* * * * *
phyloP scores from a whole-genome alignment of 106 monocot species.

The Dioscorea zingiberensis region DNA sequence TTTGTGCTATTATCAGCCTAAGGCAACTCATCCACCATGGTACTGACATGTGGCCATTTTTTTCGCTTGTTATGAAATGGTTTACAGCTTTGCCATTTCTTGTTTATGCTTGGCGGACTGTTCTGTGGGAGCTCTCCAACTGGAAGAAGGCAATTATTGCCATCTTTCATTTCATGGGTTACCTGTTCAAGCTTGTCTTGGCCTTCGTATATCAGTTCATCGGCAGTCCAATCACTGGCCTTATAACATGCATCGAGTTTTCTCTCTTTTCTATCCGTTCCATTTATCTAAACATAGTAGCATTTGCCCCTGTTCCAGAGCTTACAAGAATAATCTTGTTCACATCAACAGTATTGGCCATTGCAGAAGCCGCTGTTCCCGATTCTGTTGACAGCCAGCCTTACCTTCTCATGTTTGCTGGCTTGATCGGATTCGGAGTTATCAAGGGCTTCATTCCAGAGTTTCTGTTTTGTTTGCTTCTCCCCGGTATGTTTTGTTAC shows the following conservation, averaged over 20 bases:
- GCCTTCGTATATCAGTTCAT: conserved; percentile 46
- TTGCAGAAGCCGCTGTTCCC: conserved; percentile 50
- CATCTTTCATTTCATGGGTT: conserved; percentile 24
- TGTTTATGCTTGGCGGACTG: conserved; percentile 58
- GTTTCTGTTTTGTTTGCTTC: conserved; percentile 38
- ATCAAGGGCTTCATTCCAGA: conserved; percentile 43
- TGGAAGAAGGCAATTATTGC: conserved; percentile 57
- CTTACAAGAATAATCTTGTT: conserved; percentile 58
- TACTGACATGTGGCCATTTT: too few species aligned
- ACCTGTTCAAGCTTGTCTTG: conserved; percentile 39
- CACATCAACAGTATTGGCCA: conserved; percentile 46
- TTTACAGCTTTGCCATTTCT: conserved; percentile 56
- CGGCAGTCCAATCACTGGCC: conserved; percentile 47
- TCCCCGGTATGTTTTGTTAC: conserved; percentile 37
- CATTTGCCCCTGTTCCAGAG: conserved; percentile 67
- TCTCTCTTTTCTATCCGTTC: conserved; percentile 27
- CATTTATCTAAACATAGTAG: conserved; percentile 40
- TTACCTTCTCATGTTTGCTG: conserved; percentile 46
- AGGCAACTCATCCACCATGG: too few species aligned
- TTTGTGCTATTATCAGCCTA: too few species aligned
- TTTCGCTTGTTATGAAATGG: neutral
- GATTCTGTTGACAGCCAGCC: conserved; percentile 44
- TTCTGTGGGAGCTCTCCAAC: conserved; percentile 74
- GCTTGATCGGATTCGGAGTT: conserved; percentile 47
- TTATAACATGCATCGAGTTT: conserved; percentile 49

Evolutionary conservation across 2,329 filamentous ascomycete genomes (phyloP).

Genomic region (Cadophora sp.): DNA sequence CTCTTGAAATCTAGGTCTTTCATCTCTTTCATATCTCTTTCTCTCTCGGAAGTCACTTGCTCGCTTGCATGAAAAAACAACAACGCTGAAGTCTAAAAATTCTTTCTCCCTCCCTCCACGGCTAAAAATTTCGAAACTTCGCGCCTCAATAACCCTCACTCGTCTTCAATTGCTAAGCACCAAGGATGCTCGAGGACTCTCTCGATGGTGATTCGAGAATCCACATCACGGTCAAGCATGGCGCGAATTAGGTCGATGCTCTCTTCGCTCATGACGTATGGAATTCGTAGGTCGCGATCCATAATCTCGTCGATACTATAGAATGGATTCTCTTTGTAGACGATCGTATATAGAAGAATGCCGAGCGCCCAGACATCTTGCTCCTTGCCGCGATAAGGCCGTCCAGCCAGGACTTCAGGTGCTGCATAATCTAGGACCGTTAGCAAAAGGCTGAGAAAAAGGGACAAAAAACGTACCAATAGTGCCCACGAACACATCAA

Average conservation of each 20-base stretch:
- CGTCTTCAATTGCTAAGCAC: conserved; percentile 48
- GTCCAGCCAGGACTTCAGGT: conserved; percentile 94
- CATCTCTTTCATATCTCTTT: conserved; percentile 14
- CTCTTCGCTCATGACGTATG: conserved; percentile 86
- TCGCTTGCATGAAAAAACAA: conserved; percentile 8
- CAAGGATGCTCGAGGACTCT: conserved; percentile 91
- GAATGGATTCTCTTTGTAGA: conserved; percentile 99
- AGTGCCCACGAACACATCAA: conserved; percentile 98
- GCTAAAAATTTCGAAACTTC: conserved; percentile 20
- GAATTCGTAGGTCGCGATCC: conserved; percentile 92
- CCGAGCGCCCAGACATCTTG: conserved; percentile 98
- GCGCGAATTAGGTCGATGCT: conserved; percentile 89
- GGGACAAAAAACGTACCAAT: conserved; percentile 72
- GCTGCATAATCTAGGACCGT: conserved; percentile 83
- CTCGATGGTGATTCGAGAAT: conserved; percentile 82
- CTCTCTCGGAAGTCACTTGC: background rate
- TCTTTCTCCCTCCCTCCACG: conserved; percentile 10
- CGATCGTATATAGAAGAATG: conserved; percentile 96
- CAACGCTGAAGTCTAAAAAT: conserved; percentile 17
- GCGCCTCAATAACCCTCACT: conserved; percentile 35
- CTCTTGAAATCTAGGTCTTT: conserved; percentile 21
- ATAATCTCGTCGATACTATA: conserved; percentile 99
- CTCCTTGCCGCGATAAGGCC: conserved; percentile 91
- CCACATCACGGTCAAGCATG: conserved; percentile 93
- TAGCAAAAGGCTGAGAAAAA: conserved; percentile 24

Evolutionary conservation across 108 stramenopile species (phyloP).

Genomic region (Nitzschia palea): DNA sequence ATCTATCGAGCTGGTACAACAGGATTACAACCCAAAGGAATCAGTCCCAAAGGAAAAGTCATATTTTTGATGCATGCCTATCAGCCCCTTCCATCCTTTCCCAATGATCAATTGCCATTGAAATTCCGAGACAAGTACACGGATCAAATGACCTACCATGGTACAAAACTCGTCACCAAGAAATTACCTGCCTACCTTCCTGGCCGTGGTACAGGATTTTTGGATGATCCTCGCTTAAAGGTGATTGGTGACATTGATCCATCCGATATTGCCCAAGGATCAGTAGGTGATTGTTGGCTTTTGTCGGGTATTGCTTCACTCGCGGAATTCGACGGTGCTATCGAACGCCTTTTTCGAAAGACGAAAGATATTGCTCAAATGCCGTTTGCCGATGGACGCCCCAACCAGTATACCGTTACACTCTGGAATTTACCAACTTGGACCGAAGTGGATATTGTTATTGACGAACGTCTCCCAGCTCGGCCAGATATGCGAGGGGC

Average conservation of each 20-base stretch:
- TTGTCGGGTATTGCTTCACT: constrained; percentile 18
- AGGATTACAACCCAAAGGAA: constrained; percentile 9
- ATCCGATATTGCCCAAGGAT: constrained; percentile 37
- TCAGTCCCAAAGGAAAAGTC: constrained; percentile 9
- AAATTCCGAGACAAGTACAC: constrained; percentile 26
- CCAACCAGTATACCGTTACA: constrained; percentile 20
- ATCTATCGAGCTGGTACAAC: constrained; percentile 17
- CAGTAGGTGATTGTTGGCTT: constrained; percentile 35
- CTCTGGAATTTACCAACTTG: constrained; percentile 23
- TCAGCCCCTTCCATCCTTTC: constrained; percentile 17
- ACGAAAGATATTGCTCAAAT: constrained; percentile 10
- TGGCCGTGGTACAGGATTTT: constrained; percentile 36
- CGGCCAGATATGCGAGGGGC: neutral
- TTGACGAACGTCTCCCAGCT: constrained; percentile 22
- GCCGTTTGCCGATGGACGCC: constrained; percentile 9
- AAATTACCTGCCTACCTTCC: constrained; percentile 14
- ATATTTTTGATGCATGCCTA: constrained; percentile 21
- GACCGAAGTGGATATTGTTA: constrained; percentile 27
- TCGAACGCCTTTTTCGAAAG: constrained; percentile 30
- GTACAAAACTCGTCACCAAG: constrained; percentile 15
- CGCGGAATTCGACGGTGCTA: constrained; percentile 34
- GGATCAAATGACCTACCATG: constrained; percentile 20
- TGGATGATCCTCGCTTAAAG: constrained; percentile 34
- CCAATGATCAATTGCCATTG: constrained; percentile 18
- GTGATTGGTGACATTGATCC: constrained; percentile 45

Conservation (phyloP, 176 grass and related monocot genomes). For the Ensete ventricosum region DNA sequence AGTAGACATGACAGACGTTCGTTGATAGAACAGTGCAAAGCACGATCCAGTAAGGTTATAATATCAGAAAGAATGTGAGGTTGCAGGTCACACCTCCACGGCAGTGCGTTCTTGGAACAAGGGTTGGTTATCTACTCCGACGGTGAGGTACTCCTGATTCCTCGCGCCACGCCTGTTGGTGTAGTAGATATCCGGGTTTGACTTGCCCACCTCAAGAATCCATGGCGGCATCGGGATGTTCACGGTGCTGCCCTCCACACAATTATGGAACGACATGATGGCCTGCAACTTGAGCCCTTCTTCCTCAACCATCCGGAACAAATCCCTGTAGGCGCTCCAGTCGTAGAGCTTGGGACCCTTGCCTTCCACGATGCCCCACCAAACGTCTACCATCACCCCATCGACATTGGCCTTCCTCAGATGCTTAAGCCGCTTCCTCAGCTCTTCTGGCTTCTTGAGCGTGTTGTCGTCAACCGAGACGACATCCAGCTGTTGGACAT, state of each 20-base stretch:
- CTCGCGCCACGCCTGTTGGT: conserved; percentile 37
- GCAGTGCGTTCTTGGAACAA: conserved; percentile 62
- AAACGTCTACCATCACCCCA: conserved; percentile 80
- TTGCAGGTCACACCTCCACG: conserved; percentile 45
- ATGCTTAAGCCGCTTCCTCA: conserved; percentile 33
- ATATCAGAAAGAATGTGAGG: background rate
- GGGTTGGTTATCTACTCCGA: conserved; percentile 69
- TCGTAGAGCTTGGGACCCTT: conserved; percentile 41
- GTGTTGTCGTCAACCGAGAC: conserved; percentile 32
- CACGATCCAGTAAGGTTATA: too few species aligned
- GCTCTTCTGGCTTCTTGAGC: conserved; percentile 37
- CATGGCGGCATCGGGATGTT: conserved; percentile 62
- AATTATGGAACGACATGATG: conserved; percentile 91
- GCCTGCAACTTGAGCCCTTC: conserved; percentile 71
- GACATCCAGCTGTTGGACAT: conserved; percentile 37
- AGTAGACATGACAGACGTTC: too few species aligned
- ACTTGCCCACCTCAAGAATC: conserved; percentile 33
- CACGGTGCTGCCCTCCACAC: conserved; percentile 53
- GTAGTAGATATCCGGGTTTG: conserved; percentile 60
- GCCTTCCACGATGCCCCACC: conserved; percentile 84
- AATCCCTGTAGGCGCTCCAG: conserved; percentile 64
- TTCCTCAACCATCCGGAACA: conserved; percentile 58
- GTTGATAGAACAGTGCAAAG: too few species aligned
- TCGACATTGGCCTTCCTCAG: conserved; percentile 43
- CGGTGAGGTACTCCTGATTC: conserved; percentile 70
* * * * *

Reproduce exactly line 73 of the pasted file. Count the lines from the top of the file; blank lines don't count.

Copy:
- GCCGTTTGCCGATGGACGCC: constrained; percentile 9